State House Press

The Alamo and Beyond
A Collector's Journey

Here, for the first time in history, are the artifacts, relics, and documents that compose the Phil Collins collection, available in a beautifully designed color book shot-through with stunning photography and crisply rendered illustrations.

State House Press

Welcome to the home page of State House Press, non-profit publisher of quality books on the history of Texas and the Civil War.

State House Press and the McWhiney Foundation Press are part of the Texas A&M University Press Consortium, which handles retail distribution for a number of small but distinguished publishers. Our entire list of offerings, with pictures, summaries, prices, and easy online ordering, is available in our section of the consortium web pages.

State House Press is proud of its reputation for high standards of scholarship and readability. As Kent Biffle of the Dallas Morning News once said, “I never met a State House Press book I didn’t like.”

We release not only Texana by contemporary authors but reprints of classic accounts of Texas life and history otherwise inaccessible to the general public. Our booklist also incorporates the publications of the McWhiney Foundation Press, specializing in the history of the Old South and the Civil War. We strive with our titles to make history accessible to as many readers as possible. To accomplish this task, we have recruited some of America’s leading historians and many bright new scholars. We believe firmly in narrative history, in telling a good story, and in telling it well – without losing sight of the people who made history and the events that changed a nation.

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The Books That Went to War —and How They Changed Publishing

The Council on Books in Wartime was founded in early 1942 by publishers, librarians, authors and others to promote the use of books as "weapons in the war of ideas." In the Spring of 1943, the Council launched the effort for which it would become best known: the Armed Services Editions. ASEs brought high-end books to a mass audience at a time when most people could not afford books, and bookstores were few and far between.
It was able to accomplish its mission in part because of a printing innovation: To be able to produce books at a cost of about six cents each (compared to $2 for the average hardback of the time), the Council decided to use magazine presses, printing two copies on each page, and then slicing the book in half perpendicular to the binding. The result was a book wider than it was tall, featuring two columns of text for easier reading in low light. The real innovation, though, was less technological than ideological. The publishers proposed to take books available only in hardcover form and produce them in this cheap format. The book industry was concerned that this would ruin the business, but committee chairman W.W. Norton believed that giving millions of service personnel the opportunity to "learn what a book is and what it can mean is likely now and in postwar years to exert a tremendous influence on the post war course of the industry." He was right.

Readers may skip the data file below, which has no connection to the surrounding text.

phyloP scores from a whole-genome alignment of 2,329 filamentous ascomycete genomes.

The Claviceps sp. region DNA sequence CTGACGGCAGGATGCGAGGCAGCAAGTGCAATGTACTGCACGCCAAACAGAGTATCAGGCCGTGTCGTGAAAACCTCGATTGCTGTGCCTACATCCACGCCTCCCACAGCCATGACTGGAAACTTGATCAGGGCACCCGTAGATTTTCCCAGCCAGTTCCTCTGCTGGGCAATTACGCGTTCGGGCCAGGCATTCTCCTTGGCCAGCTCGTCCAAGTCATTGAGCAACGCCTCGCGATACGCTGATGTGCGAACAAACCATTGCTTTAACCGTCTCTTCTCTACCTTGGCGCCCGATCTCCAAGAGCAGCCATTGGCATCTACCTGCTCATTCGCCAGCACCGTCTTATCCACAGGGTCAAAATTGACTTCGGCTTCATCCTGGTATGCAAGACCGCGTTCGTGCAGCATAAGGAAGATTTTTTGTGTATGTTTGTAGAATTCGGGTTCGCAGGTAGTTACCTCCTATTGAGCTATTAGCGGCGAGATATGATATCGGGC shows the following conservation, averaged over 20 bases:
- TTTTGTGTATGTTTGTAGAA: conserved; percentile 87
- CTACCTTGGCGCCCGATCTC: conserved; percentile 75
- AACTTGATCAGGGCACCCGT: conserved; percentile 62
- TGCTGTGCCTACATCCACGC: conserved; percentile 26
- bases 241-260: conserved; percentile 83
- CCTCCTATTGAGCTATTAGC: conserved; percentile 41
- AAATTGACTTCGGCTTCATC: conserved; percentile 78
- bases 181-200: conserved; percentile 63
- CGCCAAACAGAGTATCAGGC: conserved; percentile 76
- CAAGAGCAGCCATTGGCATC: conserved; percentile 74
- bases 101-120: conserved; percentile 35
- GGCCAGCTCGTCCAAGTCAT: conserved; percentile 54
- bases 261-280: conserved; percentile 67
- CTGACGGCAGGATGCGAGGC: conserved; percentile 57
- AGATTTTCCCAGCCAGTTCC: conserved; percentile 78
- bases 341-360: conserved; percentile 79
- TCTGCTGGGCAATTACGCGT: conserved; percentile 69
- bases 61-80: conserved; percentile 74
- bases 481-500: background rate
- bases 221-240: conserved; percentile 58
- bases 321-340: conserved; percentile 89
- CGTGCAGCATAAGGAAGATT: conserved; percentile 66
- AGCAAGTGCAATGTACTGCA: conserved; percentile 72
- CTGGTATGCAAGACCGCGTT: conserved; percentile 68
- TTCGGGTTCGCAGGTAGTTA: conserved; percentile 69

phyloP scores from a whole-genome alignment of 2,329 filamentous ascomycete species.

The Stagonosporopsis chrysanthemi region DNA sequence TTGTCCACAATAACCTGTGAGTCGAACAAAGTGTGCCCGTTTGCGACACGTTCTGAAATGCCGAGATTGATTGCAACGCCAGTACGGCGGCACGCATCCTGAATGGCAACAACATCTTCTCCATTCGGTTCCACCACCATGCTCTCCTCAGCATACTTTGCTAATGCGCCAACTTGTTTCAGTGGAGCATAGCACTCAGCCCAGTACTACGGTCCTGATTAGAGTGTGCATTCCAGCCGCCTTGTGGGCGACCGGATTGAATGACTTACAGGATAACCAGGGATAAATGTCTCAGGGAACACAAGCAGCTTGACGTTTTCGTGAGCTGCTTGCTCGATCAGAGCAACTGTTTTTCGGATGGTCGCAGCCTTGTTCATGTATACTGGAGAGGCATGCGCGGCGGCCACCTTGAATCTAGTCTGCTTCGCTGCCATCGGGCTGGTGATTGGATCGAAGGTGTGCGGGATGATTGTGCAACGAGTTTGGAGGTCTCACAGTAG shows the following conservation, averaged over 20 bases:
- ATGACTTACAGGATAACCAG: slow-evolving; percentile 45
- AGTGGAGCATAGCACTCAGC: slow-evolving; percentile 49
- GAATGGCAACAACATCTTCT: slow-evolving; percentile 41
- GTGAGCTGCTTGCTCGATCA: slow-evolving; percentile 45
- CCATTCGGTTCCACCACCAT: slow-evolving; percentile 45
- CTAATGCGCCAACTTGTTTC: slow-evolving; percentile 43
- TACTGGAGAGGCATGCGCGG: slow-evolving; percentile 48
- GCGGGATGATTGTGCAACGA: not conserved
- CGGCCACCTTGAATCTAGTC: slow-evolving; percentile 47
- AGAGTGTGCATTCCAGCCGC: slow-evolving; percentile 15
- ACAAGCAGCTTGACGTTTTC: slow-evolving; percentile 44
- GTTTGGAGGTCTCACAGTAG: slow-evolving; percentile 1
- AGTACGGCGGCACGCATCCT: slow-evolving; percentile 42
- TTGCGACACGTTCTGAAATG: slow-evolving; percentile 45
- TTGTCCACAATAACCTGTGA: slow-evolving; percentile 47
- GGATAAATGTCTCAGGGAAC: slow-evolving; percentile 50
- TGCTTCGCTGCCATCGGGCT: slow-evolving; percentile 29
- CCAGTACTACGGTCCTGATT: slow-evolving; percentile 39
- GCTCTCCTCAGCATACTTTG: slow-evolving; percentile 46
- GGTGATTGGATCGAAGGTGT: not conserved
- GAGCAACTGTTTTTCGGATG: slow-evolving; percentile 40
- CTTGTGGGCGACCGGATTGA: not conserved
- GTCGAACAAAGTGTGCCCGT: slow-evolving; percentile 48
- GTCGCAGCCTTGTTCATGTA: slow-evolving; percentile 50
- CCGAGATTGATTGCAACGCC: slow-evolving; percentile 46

The books were "as popular as pin-up girls," reported a GI from New Guinea. Indeed, they often served much the same purposes. Even at the program's height, when one hundred thousand books were delivered per week, it was not enough to keep up with demand. "The principal favorites," a study found, "are novels that deal frankly with sexual relations (regardless of tone, literary merit and point of view, no matter whether the book is serious or humorous, romantically exciting or drably pedestrian)." Sex sold. So did westerns and biographies, although the Council made a deliberate effort to skew its selections toward the more literary end of the spectrum. Sometimes, readers surprised the Council. In 1945, the Council picked out an older novel by F. Scott Fitzgerald that had never achieved popular success, having sold just 120 copies the previous year. Its title? The Great Gatsby.
By the end of the program, 122,951,031 Armed Services Editions were distributed. And the reading habit the books ignited remains to this day.


One of those troops reading these books was a young marine named Henry Grady McWhiney. He always said that, while aboard a troopship in the Pacific, he read a book about Confederate General J.E.B. Stuart that launched his interest in the Civil War.

His legacy, State House Press, is proud to continue in this tradition by making history accessible to a wide audience.
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